Whatever the conflict, it should be fully resolved so the reader is satisfied.  I’m not saying the other novellas or novels in the series can’t enhance the overall world that this shorter work takes place in, but the reader should read something that comes off as a solitary scene from a full-length book.  You know what I’m saying? 

No one wants to go to the movies and come in at the middle of it and then leave before it’s finished.  They want the whole thing.  And if you have children you’re taking with you, watching a full-length movie might be darn near impossible.  😛  I know because I have four children ages 4-8 and the younger ones won’t let me sit through an entire movie at home.  I refuse to take them to the movies because of this.  I’d just end up frustrated, just as I would if I read a book that felt incomplete.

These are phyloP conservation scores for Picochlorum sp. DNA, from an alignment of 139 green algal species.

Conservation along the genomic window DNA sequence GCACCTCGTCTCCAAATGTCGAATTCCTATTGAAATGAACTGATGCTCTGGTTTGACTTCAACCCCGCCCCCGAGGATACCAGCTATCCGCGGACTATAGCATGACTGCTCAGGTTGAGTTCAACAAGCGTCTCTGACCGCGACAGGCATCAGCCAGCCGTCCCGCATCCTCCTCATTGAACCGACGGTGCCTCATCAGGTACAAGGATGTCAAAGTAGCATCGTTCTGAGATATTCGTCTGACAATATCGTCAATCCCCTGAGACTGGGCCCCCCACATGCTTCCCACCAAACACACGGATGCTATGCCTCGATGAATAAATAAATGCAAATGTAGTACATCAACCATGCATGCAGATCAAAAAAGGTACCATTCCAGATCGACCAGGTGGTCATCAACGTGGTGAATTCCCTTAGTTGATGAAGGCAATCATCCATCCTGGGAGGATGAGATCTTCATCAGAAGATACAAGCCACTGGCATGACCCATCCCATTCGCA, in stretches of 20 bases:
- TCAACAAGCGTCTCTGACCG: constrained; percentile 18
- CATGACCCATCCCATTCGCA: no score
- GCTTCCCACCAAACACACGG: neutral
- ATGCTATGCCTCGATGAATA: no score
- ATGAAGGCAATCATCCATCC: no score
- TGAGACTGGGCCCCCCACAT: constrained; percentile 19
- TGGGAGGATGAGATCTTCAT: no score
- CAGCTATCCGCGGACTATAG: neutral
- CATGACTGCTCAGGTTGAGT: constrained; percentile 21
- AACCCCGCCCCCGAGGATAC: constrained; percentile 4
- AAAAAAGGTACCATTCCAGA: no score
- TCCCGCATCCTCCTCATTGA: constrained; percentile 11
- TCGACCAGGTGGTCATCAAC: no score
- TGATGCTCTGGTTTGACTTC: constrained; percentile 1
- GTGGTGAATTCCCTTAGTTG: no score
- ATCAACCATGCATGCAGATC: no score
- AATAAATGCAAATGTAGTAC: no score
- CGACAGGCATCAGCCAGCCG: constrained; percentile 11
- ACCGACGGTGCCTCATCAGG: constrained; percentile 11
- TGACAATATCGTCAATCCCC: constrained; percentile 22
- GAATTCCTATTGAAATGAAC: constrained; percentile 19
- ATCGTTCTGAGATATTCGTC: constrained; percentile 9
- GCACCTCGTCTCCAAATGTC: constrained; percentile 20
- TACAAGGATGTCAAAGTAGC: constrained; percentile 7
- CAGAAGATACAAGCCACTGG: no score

About Ruth Ann Nordin

Ruth Ann Nordin mainly writes historical western romances and Regencies. From time to time, she branches out to contemporaries romances and other genres (such as science fiction thrillers). For more information, please go to or check out
This entry was posted in Uncategorized. Bookmark the permalink.

4 Responses to Should a Novelette/Novella Be a Full Story in and of Itself?

  1. Sara says:

    What about abridged books? I read a free abridged book online. As it turned out, to this author, abridged meant that she cut off the ending. To find out how the book ended, you had to buy the full version. In the comments was the line, “it said up front it was abridged!”